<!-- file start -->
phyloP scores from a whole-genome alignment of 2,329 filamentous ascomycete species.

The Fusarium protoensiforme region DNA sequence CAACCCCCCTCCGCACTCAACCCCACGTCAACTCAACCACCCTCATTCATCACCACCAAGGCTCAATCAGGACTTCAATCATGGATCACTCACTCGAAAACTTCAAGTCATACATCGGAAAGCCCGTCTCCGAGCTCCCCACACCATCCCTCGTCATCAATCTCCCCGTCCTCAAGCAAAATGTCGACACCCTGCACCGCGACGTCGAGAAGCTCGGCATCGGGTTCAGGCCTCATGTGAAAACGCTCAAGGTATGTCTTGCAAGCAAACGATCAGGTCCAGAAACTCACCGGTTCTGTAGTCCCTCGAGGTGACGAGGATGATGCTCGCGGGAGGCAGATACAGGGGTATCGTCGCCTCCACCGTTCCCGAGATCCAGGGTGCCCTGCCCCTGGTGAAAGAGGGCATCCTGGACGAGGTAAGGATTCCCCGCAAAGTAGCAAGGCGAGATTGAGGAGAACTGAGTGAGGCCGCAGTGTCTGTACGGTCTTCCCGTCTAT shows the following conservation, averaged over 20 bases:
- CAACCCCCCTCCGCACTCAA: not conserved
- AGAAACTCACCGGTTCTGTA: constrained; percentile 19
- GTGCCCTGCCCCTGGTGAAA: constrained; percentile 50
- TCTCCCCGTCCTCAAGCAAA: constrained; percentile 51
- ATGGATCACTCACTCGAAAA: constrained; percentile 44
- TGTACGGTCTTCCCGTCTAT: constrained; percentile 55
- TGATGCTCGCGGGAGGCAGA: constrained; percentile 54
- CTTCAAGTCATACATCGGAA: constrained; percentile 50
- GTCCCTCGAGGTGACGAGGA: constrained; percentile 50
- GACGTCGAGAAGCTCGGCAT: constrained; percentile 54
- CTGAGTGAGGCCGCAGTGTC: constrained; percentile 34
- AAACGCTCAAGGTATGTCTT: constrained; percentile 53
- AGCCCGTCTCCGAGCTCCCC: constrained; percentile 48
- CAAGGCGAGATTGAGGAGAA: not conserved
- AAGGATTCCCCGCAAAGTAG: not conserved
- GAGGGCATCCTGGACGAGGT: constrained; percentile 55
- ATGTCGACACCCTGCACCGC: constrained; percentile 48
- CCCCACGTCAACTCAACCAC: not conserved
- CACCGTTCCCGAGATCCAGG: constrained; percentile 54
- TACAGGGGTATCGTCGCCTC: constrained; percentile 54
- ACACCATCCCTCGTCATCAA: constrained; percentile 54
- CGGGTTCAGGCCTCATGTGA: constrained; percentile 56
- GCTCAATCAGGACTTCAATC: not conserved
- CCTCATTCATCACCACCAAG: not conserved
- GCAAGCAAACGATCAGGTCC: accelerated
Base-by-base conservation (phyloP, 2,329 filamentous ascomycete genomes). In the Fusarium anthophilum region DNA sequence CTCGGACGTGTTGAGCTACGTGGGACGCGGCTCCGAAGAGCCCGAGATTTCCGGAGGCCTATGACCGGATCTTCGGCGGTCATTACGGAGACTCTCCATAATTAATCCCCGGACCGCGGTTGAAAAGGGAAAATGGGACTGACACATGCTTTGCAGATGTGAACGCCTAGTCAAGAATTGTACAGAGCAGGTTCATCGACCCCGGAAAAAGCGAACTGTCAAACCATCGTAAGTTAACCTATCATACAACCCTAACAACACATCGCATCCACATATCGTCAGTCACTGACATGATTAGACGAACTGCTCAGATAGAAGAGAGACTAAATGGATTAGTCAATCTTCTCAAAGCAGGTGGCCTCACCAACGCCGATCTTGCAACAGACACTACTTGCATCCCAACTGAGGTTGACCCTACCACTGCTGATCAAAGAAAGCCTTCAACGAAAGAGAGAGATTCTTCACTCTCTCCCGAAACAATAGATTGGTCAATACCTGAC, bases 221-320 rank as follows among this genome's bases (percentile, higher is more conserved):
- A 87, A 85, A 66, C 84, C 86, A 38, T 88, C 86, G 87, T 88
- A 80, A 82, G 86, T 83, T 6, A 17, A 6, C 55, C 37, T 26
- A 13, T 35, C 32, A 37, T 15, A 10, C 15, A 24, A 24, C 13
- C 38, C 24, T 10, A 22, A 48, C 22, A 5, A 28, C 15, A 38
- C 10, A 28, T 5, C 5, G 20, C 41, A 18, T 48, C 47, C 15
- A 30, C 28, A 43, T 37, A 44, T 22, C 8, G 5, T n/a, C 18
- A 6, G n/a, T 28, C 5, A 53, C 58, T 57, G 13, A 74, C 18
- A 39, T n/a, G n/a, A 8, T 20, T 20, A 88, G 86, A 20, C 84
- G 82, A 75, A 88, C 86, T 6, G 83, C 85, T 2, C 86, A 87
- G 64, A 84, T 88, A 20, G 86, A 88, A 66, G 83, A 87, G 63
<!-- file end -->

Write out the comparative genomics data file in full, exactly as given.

phyloP scores from a whole-genome alignment of 2,329 filamentous ascomycete species.

The Fusarium protoensiforme region DNA sequence CAACCCCCCTCCGCACTCAACCCCACGTCAACTCAACCACCCTCATTCATCACCACCAAGGCTCAATCAGGACTTCAATCATGGATCACTCACTCGAAAACTTCAAGTCATACATCGGAAAGCCCGTCTCCGAGCTCCCCACACCATCCCTCGTCATCAATCTCCCCGTCCTCAAGCAAAATGTCGACACCCTGCACCGCGACGTCGAGAAGCTCGGCATCGGGTTCAGGCCTCATGTGAAAACGCTCAAGGTATGTCTTGCAAGCAAACGATCAGGTCCAGAAACTCACCGGTTCTGTAGTCCCTCGAGGTGACGAGGATGATGCTCGCGGGAGGCAGATACAGGGGTATCGTCGCCTCCACCGTTCCCGAGATCCAGGGTGCCCTGCCCCTGGTGAAAGAGGGCATCCTGGACGAGGTAAGGATTCCCCGCAAAGTAGCAAGGCGAGATTGAGGAGAACTGAGTGAGGCCGCAGTGTCTGTACGGTCTTCCCGTCTAT shows the following conservation, averaged over 20 bases:
- CAACCCCCCTCCGCACTCAA: not conserved
- AGAAACTCACCGGTTCTGTA: constrained; percentile 19
- GTGCCCTGCCCCTGGTGAAA: constrained; percentile 50
- TCTCCCCGTCCTCAAGCAAA: constrained; percentile 51
- ATGGATCACTCACTCGAAAA: constrained; percentile 44
- TGTACGGTCTTCCCGTCTAT: constrained; percentile 55
- TGATGCTCGCGGGAGGCAGA: constrained; percentile 54
- CTTCAAGTCATACATCGGAA: constrained; percentile 50
- GTCCCTCGAGGTGACGAGGA: constrained; percentile 50
- GACGTCGAGAAGCTCGGCAT: constrained; percentile 54
- CTGAGTGAGGCCGCAGTGTC: constrained; percentile 34
- AAACGCTCAAGGTATGTCTT: constrained; percentile 53
- AGCCCGTCTCCGAGCTCCCC: constrained; percentile 48
- CAAGGCGAGATTGAGGAGAA: not conserved
- AAGGATTCCCCGCAAAGTAG: not conserved
- GAGGGCATCCTGGACGAGGT: constrained; percentile 55
- ATGTCGACACCCTGCACCGC: constrained; percentile 48
- CCCCACGTCAACTCAACCAC: not conserved
- CACCGTTCCCGAGATCCAGG: constrained; percentile 54
- TACAGGGGTATCGTCGCCTC: constrained; percentile 54
- ACACCATCCCTCGTCATCAA: constrained; percentile 54
- CGGGTTCAGGCCTCATGTGA: constrained; percentile 56
- GCTCAATCAGGACTTCAATC: not conserved
- CCTCATTCATCACCACCAAG: not conserved
- GCAAGCAAACGATCAGGTCC: accelerated
Base-by-base conservation (phyloP, 2,329 filamentous ascomycete genomes). In the Fusarium anthophilum region DNA sequence CTCGGACGTGTTGAGCTACGTGGGACGCGGCTCCGAAGAGCCCGAGATTTCCGGAGGCCTATGACCGGATCTTCGGCGGTCATTACGGAGACTCTCCATAATTAATCCCCGGACCGCGGTTGAAAAGGGAAAATGGGACTGACACATGCTTTGCAGATGTGAACGCCTAGTCAAGAATTGTACAGAGCAGGTTCATCGACCCCGGAAAAAGCGAACTGTCAAACCATCGTAAGTTAACCTATCATACAACCCTAACAACACATCGCATCCACATATCGTCAGTCACTGACATGATTAGACGAACTGCTCAGATAGAAGAGAGACTAAATGGATTAGTCAATCTTCTCAAAGCAGGTGGCCTCACCAACGCCGATCTTGCAACAGACACTACTTGCATCCCAACTGAGGTTGACCCTACCACTGCTGATCAAAGAAAGCCTTCAACGAAAGAGAGAGATTCTTCACTCTCTCCCGAAACAATAGATTGGTCAATACCTGAC, bases 221-320 rank as follows among this genome's bases (percentile, higher is more conserved):
- A 87, A 85, A 66, C 84, C 86, A 38, T 88, C 86, G 87, T 88
- A 80, A 82, G 86, T 83, T 6, A 17, A 6, C 55, C 37, T 26
- A 13, T 35, C 32, A 37, T 15, A 10, C 15, A 24, A 24, C 13
- C 38, C 24, T 10, A 22, A 48, C 22, A 5, A 28, C 15, A 38
- C 10, A 28, T 5, C 5, G 20, C 41, A 18, T 48, C 47, C 15
- A 30, C 28, A 43, T 37, A 44, T 22, C 8, G 5, T n/a, C 18
- A 6, G n/a, T 28, C 5, A 53, C 58, T 57, G 13, A 74, C 18
- A 39, T n/a, G n/a, A 8, T 20, T 20, A 88, G 86, A 20, C 84
- G 82, A 75, A 88, C 86, T 6, G 83, C 85, T 2, C 86, A 87
- G 64, A 84, T 88, A 20, G 86, A 88, A 66, G 83, A 87, G 63